It wasn’t a great start to the week this Monday Morning.
I woke up feeling super tired, but was otherwise in a good mood. The early hours, with my toddler bouncing up and down on my belly, eating a banana and watching the Lion King while I dozed, were pleasant. As the morning wore on and more people began to trickle down the stairs, my mood began to turn.
What was it? Was I feeling like I have no time and space of my own? Not even five minutes to wash my armpits and try to poop? This feeling is a frequent source of irritation, and I waffle between feeling ashamed of this (I should LOVE dedicating myself to my children) and feeling resentful (how, with three parents in our house, can I even feel like I don’t have enough time to take a leisurely shit?).
Was it the crop top my eight year old tried to wear to camp? Fuck you Disney tween programming and your stupidly inane and vapid role models. Was it the short tone and thirteen-year-old attitude she flung at me when I politely asked her to head back upstairs and put on her camp t-shirt. “I couldn’t find where you put the laundry!” Well excuse me, maybe you can go back to washing it yourself.
Was it the ridiculousness of our ten year old who wants to shave her armpits, forgets in the shower, and then insists on an adult doing it for her, interrupting all of the get-out-the-door prep we are trying to deal with? If you aren’t old enough to attempt the over-the-sink armpit shave, after being shown three times how to do it, maybe you aren’t old enough to shave?
Everyone and everything began to drive me nuts.
The baby wouldn’t let me put him down. Not for a second. I just wanted to get ready to leave the house and drive the kids to camp on time. Finally, I had to distract him with a particularly loud and obnoxious TV show that we’ve been trying to phase out of the house, so this profoundly irritating soundtrack became the backdrop to my shit cloud attitude.
Getting freshened up and dressed, I tried a re-set. Even a pretty dress didn’t help. I started slipping down the bottomless well of “what-are-we-doing-with-our-lives” and “why-isn’t-anything-happening-with-the-new-business” and I began to feel an equal amount of panic, resentment, and anger.
I loaded the kids in the car, with more than a few growls after tripping for the billionth time and scuffing the dainty white dress up shoes that the little women INSIST on leaving in the middle of the hall way to get trampled by everyone who walks by.
Then something happened, albeit slowly.
First, I was able to laugh at yet another unsuccessful parking attempt. I’m a bit hopeless at parking – I just got a novice driver’s license, and small maneuvers are NOT a forte.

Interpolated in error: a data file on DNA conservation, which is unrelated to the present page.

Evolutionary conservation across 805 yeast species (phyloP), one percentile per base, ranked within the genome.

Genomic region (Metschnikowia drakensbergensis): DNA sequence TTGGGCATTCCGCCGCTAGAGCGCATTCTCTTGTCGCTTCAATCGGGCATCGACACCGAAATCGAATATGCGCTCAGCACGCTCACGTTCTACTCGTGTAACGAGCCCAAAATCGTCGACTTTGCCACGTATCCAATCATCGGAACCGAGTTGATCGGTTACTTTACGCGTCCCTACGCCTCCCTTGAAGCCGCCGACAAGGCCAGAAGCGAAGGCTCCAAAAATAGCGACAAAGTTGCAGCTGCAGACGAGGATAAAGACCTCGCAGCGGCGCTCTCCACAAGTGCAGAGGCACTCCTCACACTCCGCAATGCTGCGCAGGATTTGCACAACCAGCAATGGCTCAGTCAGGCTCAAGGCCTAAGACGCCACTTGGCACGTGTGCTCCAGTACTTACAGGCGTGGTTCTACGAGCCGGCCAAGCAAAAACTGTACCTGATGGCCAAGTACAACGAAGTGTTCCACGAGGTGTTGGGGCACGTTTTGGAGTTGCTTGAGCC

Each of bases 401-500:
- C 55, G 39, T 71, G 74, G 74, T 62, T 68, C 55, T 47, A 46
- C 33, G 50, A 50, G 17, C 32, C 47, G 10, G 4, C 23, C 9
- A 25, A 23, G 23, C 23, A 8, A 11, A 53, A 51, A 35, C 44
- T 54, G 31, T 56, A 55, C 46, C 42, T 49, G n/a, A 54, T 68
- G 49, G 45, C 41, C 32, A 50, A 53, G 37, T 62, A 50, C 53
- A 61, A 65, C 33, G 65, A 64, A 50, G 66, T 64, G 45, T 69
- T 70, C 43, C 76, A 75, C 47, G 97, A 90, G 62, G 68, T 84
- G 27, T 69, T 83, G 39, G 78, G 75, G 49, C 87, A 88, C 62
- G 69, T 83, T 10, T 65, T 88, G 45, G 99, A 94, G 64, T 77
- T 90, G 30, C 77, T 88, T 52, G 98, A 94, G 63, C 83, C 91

Then, I was snapped into the present by the focused task of holding my son’s chubby little hand as he scaled the mini wall at camp. All the kids walk the top of the wall like a balance beam, and he was not going to be left out.
Then my heart began to soften at the sight of him tearing after the big kids, and the semi-terror that accompanies watching a toddler try to run. I felt the love seep in as his sisters delighted in the way his frantic run is only as fast as their normal walking pace. The love him purely, and effortlessly. He feels the same about them.
I took notice of the smiles and chuckles of everyone else watching them. Everyone who walked past, in this busy place, had a smile – even some reluctant ones. My little man is a joy-bringer everywhere he goes.
By the time I left the girls, I had hugs and warmth, and affection for them. I apologized and told them I was having a hard morning. It sounded ridiculous to me, because there really isn’t anything hard about my life, but yet I feel sometimes like I am suffocating. They said “That’s okay Momma, we understand.” I hated myself a little. I felt really small.
I took a deep breath. I decided to have a different kind of day.
Little Noah wanted to run, and so I unleashed him. He ran and ran and ran. He scaled the little wall. He climbed a big rock. He pointed at birds, and pretended to be disgusted by bird poop. I did all of those things too, treated to the singular focus and completely present experience of being almost two-years-old. After some play time, I buckled him safely in the car, texted an apology to my lover, and then began to drive.
Clean slate. Fresh start. Productive day.
I was feeling it, lifting from the fog of my own brain. Driving with pop tunes filling the mini van, enveloped in a real-life thick fog that had rolled in off the lake. By the time I parked the car, I was feeling good about the day, and the baby was napping happily, waiting to wake up at his grandmother’s house.
I had missed two texts. I had an email preview on the screen. I could see the phrase “we are so, so sorry.” I felt a rush of cold.
School friends from our Toronto life, good ones, great people. A dad. A brain tumor. Cancer. Emergency surgery. Two little boys. A mom with a heart as big as the universe. Awaiting Pathology. That goddamned phrase and everything that it has meant to me, and everything it will mean to thousands and thousands of you.
There are battles being fought every moment, in every corner of the world. Families are torn apart, children are killed. There are wars fought over land and god. There are struggles against poverty and hunger. There are battles for life and death even in the tidiest corners of our first world utopia. There are the battles we fight with ourselves, just to be decent people who aren’t caught in our own pathetic battle of self-pity and ingratitude.
What are you fighting? Is it worth the weight and the energy? Is it life or death?
Can you lay down your arms, just for a moment and see the world like a toddler? Is it beautiful? Is it filled with possibility and adventure?
Can you scale the wall, with a little bit of help, and make it to the other side?